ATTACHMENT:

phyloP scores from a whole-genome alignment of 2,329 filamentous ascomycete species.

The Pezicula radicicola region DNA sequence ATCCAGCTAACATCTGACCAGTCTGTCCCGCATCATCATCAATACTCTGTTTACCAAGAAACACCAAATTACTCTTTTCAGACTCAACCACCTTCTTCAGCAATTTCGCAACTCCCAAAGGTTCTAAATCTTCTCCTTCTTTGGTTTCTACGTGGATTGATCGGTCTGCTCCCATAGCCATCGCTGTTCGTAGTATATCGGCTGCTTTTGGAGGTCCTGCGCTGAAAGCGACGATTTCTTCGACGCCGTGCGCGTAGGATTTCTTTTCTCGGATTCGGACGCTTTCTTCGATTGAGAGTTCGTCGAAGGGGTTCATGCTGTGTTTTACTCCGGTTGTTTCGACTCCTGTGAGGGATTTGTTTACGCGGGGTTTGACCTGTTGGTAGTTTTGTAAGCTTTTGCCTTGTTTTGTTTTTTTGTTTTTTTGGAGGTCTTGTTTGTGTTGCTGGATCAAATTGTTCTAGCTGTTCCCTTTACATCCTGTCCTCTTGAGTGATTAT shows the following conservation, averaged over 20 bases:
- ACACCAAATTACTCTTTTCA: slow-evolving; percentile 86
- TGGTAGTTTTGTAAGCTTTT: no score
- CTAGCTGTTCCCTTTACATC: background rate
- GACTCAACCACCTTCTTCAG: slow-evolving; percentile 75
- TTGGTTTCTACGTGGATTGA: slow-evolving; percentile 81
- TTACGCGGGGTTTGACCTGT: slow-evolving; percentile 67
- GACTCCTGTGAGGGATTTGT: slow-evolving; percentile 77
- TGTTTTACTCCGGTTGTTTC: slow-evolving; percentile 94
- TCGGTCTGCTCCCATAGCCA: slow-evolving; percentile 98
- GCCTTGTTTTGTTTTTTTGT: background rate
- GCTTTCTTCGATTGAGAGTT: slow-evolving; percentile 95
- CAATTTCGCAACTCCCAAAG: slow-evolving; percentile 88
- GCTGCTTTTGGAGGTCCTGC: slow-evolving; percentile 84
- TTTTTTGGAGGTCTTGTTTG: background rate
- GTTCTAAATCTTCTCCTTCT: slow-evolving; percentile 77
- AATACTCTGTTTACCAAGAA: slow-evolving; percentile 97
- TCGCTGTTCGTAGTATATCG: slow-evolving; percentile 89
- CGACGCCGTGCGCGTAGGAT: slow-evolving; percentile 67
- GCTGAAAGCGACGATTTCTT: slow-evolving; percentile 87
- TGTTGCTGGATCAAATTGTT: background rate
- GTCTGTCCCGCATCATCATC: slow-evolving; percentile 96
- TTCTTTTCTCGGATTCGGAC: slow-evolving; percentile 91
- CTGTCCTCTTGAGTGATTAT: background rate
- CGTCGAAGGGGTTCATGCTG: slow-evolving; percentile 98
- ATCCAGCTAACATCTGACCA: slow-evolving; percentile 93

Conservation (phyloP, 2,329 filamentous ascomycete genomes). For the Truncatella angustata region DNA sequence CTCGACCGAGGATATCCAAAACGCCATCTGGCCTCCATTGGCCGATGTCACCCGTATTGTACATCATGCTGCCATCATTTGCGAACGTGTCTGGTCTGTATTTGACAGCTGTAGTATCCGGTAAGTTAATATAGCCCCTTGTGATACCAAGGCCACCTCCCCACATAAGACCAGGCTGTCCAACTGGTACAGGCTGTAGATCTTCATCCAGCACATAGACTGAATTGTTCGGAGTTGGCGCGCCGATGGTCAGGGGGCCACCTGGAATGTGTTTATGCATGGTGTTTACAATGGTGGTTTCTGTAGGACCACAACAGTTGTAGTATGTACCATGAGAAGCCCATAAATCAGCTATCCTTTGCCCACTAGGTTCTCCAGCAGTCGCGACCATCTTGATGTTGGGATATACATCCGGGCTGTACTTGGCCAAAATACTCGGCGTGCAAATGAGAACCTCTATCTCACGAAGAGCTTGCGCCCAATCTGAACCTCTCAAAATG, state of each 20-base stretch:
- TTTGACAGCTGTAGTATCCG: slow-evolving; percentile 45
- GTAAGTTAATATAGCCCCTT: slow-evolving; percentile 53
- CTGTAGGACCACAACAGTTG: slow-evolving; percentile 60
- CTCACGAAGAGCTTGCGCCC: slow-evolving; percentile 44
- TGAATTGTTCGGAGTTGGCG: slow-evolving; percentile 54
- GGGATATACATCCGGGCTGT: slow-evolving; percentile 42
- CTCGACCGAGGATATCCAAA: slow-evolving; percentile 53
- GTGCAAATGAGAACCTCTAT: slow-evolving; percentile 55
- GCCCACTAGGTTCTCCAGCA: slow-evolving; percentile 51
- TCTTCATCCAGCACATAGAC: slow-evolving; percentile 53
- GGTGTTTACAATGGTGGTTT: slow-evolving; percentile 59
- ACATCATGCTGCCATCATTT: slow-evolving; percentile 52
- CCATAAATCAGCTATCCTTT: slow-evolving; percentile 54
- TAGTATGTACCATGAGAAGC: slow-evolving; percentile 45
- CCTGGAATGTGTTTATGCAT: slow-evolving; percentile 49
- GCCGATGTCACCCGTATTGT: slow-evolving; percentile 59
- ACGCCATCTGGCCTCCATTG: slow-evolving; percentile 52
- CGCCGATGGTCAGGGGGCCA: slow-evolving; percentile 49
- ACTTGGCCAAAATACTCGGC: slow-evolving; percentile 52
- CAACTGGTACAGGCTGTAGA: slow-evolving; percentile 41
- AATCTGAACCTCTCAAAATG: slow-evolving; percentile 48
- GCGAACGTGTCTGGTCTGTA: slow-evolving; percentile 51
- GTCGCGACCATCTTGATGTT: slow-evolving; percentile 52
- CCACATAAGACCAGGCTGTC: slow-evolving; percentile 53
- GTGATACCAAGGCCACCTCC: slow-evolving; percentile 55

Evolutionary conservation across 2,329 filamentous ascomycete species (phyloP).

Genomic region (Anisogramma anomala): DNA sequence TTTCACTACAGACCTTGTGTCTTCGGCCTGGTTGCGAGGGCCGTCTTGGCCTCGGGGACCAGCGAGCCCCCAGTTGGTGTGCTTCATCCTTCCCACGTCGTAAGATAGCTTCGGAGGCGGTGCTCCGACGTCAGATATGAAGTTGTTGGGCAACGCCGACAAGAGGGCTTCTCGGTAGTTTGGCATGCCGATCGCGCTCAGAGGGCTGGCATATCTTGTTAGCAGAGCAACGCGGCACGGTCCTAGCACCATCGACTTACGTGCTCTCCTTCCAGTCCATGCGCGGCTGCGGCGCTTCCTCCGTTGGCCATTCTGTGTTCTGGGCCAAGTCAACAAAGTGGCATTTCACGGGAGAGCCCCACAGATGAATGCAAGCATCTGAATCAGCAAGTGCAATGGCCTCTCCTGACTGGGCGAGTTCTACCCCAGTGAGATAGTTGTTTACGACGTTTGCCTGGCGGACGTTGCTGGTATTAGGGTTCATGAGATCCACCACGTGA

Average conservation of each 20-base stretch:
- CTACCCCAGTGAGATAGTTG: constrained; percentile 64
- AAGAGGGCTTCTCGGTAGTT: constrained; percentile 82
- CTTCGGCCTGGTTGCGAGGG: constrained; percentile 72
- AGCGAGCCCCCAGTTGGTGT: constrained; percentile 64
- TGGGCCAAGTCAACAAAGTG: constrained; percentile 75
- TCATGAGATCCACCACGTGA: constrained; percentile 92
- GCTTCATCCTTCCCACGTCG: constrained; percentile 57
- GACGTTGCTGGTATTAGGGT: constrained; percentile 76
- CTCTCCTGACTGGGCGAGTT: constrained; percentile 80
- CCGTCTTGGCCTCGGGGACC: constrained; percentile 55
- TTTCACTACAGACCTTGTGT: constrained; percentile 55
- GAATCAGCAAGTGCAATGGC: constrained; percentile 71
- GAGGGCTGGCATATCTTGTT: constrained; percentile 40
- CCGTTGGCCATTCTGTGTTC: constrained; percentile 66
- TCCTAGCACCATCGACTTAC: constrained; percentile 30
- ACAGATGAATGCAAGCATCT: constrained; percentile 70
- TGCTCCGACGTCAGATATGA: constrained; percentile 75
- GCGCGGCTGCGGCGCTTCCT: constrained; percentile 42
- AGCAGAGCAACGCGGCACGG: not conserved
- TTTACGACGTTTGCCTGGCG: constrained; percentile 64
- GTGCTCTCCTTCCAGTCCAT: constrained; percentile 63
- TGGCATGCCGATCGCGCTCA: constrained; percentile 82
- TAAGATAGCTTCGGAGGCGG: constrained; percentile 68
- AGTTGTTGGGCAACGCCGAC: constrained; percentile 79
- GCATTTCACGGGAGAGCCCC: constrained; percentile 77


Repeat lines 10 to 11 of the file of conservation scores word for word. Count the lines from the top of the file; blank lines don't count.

- TGTTTTACTCCGGTTGTTTC: slow-evolving; percentile 94
- TCGGTCTGCTCCCATAGCCA: slow-evolving; percentile 98